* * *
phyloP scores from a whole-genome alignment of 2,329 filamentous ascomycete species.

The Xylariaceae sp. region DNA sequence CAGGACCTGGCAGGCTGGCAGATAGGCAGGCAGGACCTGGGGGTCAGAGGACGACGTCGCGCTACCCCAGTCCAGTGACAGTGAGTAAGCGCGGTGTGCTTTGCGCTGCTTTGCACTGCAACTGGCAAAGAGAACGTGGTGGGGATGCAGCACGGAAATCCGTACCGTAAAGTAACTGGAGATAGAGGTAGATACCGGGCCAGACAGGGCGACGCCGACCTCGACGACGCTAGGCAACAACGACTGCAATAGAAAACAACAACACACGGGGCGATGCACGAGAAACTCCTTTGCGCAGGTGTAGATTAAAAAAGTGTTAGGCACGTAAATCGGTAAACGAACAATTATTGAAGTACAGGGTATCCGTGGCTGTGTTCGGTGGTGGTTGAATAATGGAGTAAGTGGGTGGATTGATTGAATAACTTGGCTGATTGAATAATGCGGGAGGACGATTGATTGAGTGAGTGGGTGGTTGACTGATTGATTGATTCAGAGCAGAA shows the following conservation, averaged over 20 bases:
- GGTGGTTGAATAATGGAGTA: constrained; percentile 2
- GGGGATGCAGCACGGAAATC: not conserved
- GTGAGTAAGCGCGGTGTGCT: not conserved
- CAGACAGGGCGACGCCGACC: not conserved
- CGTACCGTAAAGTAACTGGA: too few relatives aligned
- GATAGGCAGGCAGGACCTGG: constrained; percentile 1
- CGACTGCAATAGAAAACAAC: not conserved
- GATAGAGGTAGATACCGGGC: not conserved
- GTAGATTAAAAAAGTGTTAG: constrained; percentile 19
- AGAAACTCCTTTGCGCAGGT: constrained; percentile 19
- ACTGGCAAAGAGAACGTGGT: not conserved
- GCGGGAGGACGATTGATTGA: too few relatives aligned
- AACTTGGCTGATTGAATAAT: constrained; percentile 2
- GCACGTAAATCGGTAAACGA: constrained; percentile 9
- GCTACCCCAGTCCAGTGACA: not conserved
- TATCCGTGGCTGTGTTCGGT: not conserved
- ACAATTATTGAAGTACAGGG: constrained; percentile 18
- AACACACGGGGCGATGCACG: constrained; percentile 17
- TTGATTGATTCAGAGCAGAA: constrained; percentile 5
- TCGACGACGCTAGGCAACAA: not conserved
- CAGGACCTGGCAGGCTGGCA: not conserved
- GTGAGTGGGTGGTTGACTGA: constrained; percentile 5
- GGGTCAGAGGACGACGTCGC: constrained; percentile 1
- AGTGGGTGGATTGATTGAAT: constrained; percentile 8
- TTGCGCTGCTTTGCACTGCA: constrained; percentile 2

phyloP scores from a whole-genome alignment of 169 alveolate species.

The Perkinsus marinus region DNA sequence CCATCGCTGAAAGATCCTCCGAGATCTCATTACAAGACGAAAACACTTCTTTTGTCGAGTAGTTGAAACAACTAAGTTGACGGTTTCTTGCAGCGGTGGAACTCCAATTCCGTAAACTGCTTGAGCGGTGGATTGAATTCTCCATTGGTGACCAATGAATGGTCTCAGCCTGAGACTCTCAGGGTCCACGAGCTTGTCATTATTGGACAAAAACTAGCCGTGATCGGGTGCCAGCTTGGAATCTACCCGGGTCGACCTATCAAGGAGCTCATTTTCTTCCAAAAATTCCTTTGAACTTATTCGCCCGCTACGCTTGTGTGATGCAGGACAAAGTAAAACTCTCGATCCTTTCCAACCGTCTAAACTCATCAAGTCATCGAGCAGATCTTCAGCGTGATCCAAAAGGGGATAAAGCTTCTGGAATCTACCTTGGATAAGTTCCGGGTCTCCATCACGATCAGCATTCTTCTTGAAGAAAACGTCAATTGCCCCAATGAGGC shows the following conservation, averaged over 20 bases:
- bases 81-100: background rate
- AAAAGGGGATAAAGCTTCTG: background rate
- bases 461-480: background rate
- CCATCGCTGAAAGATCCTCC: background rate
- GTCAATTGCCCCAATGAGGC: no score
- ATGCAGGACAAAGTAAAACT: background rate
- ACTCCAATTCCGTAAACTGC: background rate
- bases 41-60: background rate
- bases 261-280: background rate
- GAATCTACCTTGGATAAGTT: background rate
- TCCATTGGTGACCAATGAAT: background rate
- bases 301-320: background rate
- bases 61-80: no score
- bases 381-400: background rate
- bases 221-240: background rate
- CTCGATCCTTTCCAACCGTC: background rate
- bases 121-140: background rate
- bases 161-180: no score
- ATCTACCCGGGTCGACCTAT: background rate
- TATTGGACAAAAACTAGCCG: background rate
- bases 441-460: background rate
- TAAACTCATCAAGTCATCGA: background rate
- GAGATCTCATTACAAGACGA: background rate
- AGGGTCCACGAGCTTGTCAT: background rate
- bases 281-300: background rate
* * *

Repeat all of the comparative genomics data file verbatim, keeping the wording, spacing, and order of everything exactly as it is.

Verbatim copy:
phyloP scores from a whole-genome alignment of 2,329 filamentous ascomycete species.

The Xylariaceae sp. region DNA sequence CAGGACCTGGCAGGCTGGCAGATAGGCAGGCAGGACCTGGGGGTCAGAGGACGACGTCGCGCTACCCCAGTCCAGTGACAGTGAGTAAGCGCGGTGTGCTTTGCGCTGCTTTGCACTGCAACTGGCAAAGAGAACGTGGTGGGGATGCAGCACGGAAATCCGTACCGTAAAGTAACTGGAGATAGAGGTAGATACCGGGCCAGACAGGGCGACGCCGACCTCGACGACGCTAGGCAACAACGACTGCAATAGAAAACAACAACACACGGGGCGATGCACGAGAAACTCCTTTGCGCAGGTGTAGATTAAAAAAGTGTTAGGCACGTAAATCGGTAAACGAACAATTATTGAAGTACAGGGTATCCGTGGCTGTGTTCGGTGGTGGTTGAATAATGGAGTAAGTGGGTGGATTGATTGAATAACTTGGCTGATTGAATAATGCGGGAGGACGATTGATTGAGTGAGTGGGTGGTTGACTGATTGATTGATTCAGAGCAGAA shows the following conservation, averaged over 20 bases:
- GGTGGTTGAATAATGGAGTA: constrained; percentile 2
- GGGGATGCAGCACGGAAATC: not conserved
- GTGAGTAAGCGCGGTGTGCT: not conserved
- CAGACAGGGCGACGCCGACC: not conserved
- CGTACCGTAAAGTAACTGGA: too few relatives aligned
- GATAGGCAGGCAGGACCTGG: constrained; percentile 1
- CGACTGCAATAGAAAACAAC: not conserved
- GATAGAGGTAGATACCGGGC: not conserved
- GTAGATTAAAAAAGTGTTAG: constrained; percentile 19
- AGAAACTCCTTTGCGCAGGT: constrained; percentile 19
- ACTGGCAAAGAGAACGTGGT: not conserved
- GCGGGAGGACGATTGATTGA: too few relatives aligned
- AACTTGGCTGATTGAATAAT: constrained; percentile 2
- GCACGTAAATCGGTAAACGA: constrained; percentile 9
- GCTACCCCAGTCCAGTGACA: not conserved
- TATCCGTGGCTGTGTTCGGT: not conserved
- ACAATTATTGAAGTACAGGG: constrained; percentile 18
- AACACACGGGGCGATGCACG: constrained; percentile 17
- TTGATTGATTCAGAGCAGAA: constrained; percentile 5
- TCGACGACGCTAGGCAACAA: not conserved
- CAGGACCTGGCAGGCTGGCA: not conserved
- GTGAGTGGGTGGTTGACTGA: constrained; percentile 5
- GGGTCAGAGGACGACGTCGC: constrained; percentile 1
- AGTGGGTGGATTGATTGAAT: constrained; percentile 8
- TTGCGCTGCTTTGCACTGCA: constrained; percentile 2

phyloP scores from a whole-genome alignment of 169 alveolate species.

The Perkinsus marinus region DNA sequence CCATCGCTGAAAGATCCTCCGAGATCTCATTACAAGACGAAAACACTTCTTTTGTCGAGTAGTTGAAACAACTAAGTTGACGGTTTCTTGCAGCGGTGGAACTCCAATTCCGTAAACTGCTTGAGCGGTGGATTGAATTCTCCATTGGTGACCAATGAATGGTCTCAGCCTGAGACTCTCAGGGTCCACGAGCTTGTCATTATTGGACAAAAACTAGCCGTGATCGGGTGCCAGCTTGGAATCTACCCGGGTCGACCTATCAAGGAGCTCATTTTCTTCCAAAAATTCCTTTGAACTTATTCGCCCGCTACGCTTGTGTGATGCAGGACAAAGTAAAACTCTCGATCCTTTCCAACCGTCTAAACTCATCAAGTCATCGAGCAGATCTTCAGCGTGATCCAAAAGGGGATAAAGCTTCTGGAATCTACCTTGGATAAGTTCCGGGTCTCCATCACGATCAGCATTCTTCTTGAAGAAAACGTCAATTGCCCCAATGAGGC shows the following conservation, averaged over 20 bases:
- bases 81-100: background rate
- AAAAGGGGATAAAGCTTCTG: background rate
- bases 461-480: background rate
- CCATCGCTGAAAGATCCTCC: background rate
- GTCAATTGCCCCAATGAGGC: no score
- ATGCAGGACAAAGTAAAACT: background rate
- ACTCCAATTCCGTAAACTGC: background rate
- bases 41-60: background rate
- bases 261-280: background rate
- GAATCTACCTTGGATAAGTT: background rate
- TCCATTGGTGACCAATGAAT: background rate
- bases 301-320: background rate
- bases 61-80: no score
- bases 381-400: background rate
- bases 221-240: background rate
- CTCGATCCTTTCCAACCGTC: background rate
- bases 121-140: background rate
- bases 161-180: no score
- ATCTACCCGGGTCGACCTAT: background rate
- TATTGGACAAAAACTAGCCG: background rate
- bases 441-460: background rate
- TAAACTCATCAAGTCATCGA: background rate
- GAGATCTCATTACAAGACGA: background rate
- AGGGTCCACGAGCTTGTCAT: background rate
- bases 281-300: background rate